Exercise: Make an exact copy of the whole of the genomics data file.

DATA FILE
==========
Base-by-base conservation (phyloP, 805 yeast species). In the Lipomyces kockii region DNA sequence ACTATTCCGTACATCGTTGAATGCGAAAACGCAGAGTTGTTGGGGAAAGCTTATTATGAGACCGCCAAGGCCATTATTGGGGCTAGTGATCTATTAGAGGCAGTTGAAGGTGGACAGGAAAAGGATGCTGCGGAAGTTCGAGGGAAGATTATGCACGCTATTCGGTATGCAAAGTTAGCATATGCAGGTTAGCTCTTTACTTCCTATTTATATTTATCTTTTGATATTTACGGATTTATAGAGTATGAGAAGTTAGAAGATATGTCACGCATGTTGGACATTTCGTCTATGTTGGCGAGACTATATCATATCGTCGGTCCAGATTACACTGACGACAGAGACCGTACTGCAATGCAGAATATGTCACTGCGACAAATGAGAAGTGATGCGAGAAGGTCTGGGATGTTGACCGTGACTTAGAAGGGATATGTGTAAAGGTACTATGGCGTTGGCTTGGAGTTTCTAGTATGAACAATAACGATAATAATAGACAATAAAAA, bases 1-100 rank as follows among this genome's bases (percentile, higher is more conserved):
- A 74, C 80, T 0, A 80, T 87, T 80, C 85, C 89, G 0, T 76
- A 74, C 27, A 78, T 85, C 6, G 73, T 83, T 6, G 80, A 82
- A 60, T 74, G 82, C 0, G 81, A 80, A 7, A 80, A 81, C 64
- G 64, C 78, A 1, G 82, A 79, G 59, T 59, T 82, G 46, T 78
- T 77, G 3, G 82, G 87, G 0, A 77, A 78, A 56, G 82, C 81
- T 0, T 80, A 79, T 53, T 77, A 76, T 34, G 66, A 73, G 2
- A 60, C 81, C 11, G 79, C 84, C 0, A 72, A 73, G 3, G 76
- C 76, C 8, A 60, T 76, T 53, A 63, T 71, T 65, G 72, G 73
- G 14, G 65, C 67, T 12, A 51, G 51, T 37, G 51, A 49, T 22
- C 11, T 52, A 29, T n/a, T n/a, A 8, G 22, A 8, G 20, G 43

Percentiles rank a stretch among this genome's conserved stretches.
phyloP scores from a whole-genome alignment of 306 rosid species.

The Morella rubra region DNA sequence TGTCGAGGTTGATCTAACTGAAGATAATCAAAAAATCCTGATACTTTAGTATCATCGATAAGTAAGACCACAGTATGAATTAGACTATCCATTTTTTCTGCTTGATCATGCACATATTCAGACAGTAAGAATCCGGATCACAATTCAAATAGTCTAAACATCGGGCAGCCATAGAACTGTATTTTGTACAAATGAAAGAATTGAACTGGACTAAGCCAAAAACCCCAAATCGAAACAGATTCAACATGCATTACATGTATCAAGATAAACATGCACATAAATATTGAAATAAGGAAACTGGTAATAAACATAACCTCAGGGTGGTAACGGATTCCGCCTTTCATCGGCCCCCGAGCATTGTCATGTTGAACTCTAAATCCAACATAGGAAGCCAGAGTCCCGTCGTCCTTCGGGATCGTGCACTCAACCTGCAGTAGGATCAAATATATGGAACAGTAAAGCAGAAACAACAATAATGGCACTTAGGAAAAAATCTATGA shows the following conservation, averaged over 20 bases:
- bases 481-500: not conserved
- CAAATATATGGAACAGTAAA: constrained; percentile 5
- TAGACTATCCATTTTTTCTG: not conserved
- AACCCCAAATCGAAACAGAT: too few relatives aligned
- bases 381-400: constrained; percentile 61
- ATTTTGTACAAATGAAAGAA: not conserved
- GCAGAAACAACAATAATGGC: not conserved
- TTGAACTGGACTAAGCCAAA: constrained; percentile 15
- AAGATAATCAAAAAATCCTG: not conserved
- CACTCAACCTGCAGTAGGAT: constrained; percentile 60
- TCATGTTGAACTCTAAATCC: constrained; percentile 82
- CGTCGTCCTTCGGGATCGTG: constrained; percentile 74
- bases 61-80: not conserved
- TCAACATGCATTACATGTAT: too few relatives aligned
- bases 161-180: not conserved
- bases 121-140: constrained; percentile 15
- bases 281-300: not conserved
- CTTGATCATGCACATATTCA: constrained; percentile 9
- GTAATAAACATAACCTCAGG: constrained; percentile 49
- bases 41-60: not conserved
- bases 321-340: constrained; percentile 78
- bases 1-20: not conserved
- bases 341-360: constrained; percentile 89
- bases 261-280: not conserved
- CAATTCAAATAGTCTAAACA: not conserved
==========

Base-by-base conservation (phyloP, 805 yeast species). In the Lipomyces kockii region DNA sequence ACTATTCCGTACATCGTTGAATGCGAAAACGCAGAGTTGTTGGGGAAAGCTTATTATGAGACCGCCAAGGCCATTATTGGGGCTAGTGATCTATTAGAGGCAGTTGAAGGTGGACAGGAAAAGGATGCTGCGGAAGTTCGAGGGAAGATTATGCACGCTATTCGGTATGCAAAGTTAGCATATGCAGGTTAGCTCTTTACTTCCTATTTATATTTATCTTTTGATATTTACGGATTTATAGAGTATGAGAAGTTAGAAGATATGTCACGCATGTTGGACATTTCGTCTATGTTGGCGAGACTATATCATATCGTCGGTCCAGATTACACTGACGACAGAGACCGTACTGCAATGCAGAATATGTCACTGCGACAAATGAGAAGTGATGCGAGAAGGTCTGGGATGTTGACCGTGACTTAGAAGGGATATGTGTAAAGGTACTATGGCGTTGGCTTGGAGTTTCTAGTATGAACAATAACGATAATAATAGACAATAAAAA, bases 1-100 rank as follows among this genome's bases (percentile, higher is more conserved):
- A 74, C 80, T 0, A 80, T 87, T 80, C 85, C 89, G 0, T 76
- A 74, C 27, A 78, T 85, C 6, G 73, T 83, T 6, G 80, A 82
- A 60, T 74, G 82, C 0, G 81, A 80, A 7, A 80, A 81, C 64
- G 64, C 78, A 1, G 82, A 79, G 59, T 59, T 82, G 46, T 78
- T 77, G 3, G 82, G 87, G 0, A 77, A 78, A 56, G 82, C 81
- T 0, T 80, A 79, T 53, T 77, A 76, T 34, G 66, A 73, G 2
- A 60, C 81, C 11, G 79, C 84, C 0, A 72, A 73, G 3, G 76
- C 76, C 8, A 60, T 76, T 53, A 63, T 71, T 65, G 72, G 73
- G 14, G 65, C 67, T 12, A 51, G 51, T 37, G 51, A 49, T 22
- C 11, T 52, A 29, T n/a, T n/a, A 8, G 22, A 8, G 20, G 43

Percentiles rank a stretch among this genome's conserved stretches.
phyloP scores from a whole-genome alignment of 306 rosid species.

The Morella rubra region DNA sequence TGTCGAGGTTGATCTAACTGAAGATAATCAAAAAATCCTGATACTTTAGTATCATCGATAAGTAAGACCACAGTATGAATTAGACTATCCATTTTTTCTGCTTGATCATGCACATATTCAGACAGTAAGAATCCGGATCACAATTCAAATAGTCTAAACATCGGGCAGCCATAGAACTGTATTTTGTACAAATGAAAGAATTGAACTGGACTAAGCCAAAAACCCCAAATCGAAACAGATTCAACATGCATTACATGTATCAAGATAAACATGCACATAAATATTGAAATAAGGAAACTGGTAATAAACATAACCTCAGGGTGGTAACGGATTCCGCCTTTCATCGGCCCCCGAGCATTGTCATGTTGAACTCTAAATCCAACATAGGAAGCCAGAGTCCCGTCGTCCTTCGGGATCGTGCACTCAACCTGCAGTAGGATCAAATATATGGAACAGTAAAGCAGAAACAACAATAATGGCACTTAGGAAAAAATCTATGA shows the following conservation, averaged over 20 bases:
- bases 481-500: not conserved
- CAAATATATGGAACAGTAAA: constrained; percentile 5
- TAGACTATCCATTTTTTCTG: not conserved
- AACCCCAAATCGAAACAGAT: too few relatives aligned
- bases 381-400: constrained; percentile 61
- ATTTTGTACAAATGAAAGAA: not conserved
- GCAGAAACAACAATAATGGC: not conserved
- TTGAACTGGACTAAGCCAAA: constrained; percentile 15
- AAGATAATCAAAAAATCCTG: not conserved
- CACTCAACCTGCAGTAGGAT: constrained; percentile 60
- TCATGTTGAACTCTAAATCC: constrained; percentile 82
- CGTCGTCCTTCGGGATCGTG: constrained; percentile 74
- bases 61-80: not conserved
- TCAACATGCATTACATGTAT: too few relatives aligned
- bases 161-180: not conserved
- bases 121-140: constrained; percentile 15
- bases 281-300: not conserved
- CTTGATCATGCACATATTCA: constrained; percentile 9
- GTAATAAACATAACCTCAGG: constrained; percentile 49
- bases 41-60: not conserved
- bases 321-340: constrained; percentile 78
- bases 1-20: not conserved
- bases 341-360: constrained; percentile 89
- bases 261-280: not conserved
- CAATTCAAATAGTCTAAACA: not conserved